The Lancet study is infamously irresponsible. Fred Kaplan at Slate has a great quote about it:"the authors are 95 percent confident that the war-caused deaths totaled some number between 8,000 and 194,000. (The number cited in plain language—98,000—is roughly at the halfway point in this absurdly vast range.) This isn't an estimate. It's a dart board."

The Lancet study claims deaths more than ten times higher than the next highest estimate, which is 50,000 as stated by the Iraq Body Count project, which came to its totals by, you know, actually counting the dead.

The Lancet study is a complete and abject fraud.

Posted by: Ken McCracken at April 9, 2007 01:39 PM

Ken: You continue to illustrate you haven't read the Lancet Study. The Kaplan quote ("the authors are 95 percent confident that the war-caused deaths totaled some number between 8,000 and 194,000. (The number cited in plain language—98,000—is roughly at the halfway point in this absurdly vast range.) This isn't an estimate. It's a dart board.") refers to the first Lancet Survey and is laughable. Kaplan's criticism reflects a basic understanding of fundamental statistics. Kaplan fails to understand what a confidence interval (CI) means; IOW, the survey has a CI of between 8,000 and 194,000. But it doesn’t mean that all values within the CI are equally likely, so you can just pick one. In particular, the most likely values are the ones in the center of a symmetrical confidence interval. The single most likely value is, in fact, the central estimate of 98,000 excess deaths. Put another way, the most likely accurate number is 98,000 excess deaths with other values (higher or lower) becoming increasingly more unlikely as one moves away from 98,000.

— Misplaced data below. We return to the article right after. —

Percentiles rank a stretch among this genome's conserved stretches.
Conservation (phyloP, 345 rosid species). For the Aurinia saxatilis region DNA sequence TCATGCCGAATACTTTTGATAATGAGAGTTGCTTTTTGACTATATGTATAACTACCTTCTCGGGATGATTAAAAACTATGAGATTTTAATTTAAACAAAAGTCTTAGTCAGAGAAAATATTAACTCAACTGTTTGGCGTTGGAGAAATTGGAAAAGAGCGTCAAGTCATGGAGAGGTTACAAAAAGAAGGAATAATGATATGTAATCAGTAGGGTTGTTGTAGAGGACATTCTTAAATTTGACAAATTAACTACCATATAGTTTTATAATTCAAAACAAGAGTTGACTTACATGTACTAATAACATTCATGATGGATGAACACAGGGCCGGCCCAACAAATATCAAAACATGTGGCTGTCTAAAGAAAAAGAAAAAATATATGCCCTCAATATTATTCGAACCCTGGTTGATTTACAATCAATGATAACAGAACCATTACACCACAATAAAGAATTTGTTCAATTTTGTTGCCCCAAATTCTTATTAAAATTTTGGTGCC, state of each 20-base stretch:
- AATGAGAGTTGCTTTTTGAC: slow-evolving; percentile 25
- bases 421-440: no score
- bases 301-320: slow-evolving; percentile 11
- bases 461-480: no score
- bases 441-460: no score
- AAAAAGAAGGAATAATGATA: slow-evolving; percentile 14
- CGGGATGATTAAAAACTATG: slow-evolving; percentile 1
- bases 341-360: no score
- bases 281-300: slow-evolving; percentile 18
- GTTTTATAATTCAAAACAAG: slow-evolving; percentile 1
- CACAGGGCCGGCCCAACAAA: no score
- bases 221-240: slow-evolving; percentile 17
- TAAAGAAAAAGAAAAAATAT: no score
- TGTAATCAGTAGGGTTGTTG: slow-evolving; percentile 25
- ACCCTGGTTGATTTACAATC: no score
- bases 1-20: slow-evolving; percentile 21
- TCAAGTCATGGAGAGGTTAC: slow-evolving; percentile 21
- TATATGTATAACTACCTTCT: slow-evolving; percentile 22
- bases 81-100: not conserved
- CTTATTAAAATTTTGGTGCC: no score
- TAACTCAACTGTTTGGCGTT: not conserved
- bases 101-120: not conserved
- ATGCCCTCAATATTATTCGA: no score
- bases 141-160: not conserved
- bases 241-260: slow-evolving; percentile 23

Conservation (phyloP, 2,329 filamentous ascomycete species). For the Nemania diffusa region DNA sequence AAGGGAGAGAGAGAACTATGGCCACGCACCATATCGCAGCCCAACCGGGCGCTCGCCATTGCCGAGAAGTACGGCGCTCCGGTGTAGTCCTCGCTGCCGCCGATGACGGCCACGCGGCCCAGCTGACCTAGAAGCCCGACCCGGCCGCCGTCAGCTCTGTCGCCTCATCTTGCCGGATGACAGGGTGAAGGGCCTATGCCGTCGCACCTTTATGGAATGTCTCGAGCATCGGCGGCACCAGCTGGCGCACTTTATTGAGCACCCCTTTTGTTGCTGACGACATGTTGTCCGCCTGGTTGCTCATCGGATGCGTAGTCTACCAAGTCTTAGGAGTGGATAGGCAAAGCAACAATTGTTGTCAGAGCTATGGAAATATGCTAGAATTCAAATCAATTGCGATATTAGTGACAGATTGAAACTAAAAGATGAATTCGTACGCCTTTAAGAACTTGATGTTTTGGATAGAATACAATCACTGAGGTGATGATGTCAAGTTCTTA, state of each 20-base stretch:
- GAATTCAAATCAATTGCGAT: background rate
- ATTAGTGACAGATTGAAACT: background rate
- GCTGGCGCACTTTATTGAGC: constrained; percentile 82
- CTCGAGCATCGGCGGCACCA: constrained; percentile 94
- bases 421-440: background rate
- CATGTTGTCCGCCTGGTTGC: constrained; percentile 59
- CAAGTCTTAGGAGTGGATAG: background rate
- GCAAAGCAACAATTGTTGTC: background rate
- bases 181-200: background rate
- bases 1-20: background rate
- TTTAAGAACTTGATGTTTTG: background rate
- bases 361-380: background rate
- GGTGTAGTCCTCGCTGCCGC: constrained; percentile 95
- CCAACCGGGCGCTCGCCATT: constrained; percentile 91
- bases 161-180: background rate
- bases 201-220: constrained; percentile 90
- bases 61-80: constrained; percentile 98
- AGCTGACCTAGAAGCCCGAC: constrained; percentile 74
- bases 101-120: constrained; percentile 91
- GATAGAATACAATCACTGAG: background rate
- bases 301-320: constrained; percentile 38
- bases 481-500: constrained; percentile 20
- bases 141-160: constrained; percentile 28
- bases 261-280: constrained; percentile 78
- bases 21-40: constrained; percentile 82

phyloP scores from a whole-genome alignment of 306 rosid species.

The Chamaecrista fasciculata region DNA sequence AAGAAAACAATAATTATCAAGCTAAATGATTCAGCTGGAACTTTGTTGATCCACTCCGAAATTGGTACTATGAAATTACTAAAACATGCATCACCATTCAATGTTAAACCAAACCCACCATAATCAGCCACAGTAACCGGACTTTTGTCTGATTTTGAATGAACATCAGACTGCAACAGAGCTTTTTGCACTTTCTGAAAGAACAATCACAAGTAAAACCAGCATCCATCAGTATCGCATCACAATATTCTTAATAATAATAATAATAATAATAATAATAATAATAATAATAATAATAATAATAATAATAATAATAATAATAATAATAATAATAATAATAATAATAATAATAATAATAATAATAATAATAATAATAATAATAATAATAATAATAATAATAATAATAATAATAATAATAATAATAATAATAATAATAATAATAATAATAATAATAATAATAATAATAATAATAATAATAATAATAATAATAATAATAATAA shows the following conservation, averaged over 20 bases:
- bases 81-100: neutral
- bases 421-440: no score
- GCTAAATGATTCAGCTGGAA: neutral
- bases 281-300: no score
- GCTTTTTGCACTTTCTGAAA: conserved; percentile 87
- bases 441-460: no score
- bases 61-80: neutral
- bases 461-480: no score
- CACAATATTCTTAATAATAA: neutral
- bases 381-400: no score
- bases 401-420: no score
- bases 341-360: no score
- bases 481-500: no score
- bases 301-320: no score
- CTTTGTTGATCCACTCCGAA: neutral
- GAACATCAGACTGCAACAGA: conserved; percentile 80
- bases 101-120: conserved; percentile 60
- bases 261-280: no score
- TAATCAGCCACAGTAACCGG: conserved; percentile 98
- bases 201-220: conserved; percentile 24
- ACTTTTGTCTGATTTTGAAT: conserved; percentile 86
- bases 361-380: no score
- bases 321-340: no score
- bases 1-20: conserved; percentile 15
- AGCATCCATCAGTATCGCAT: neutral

The Lancet study claims deaths more than ten times higher than the next highest estimate, which is 50,000 as stated by the Iraq Body Count project, which came to its totals by, you know, actually counting the dead.

The IBC is what is known as a passive survey. And contrary to your assertion the IBC counts the dead, the IBC gets its count from published English language press reports. Its akin to reading the NYTimes obit section and concluding only 10 people died in NYC yesterday. From the IBC's own website:

Casualty figures are derived from a comprehensive survey of online media reports from recognized sources.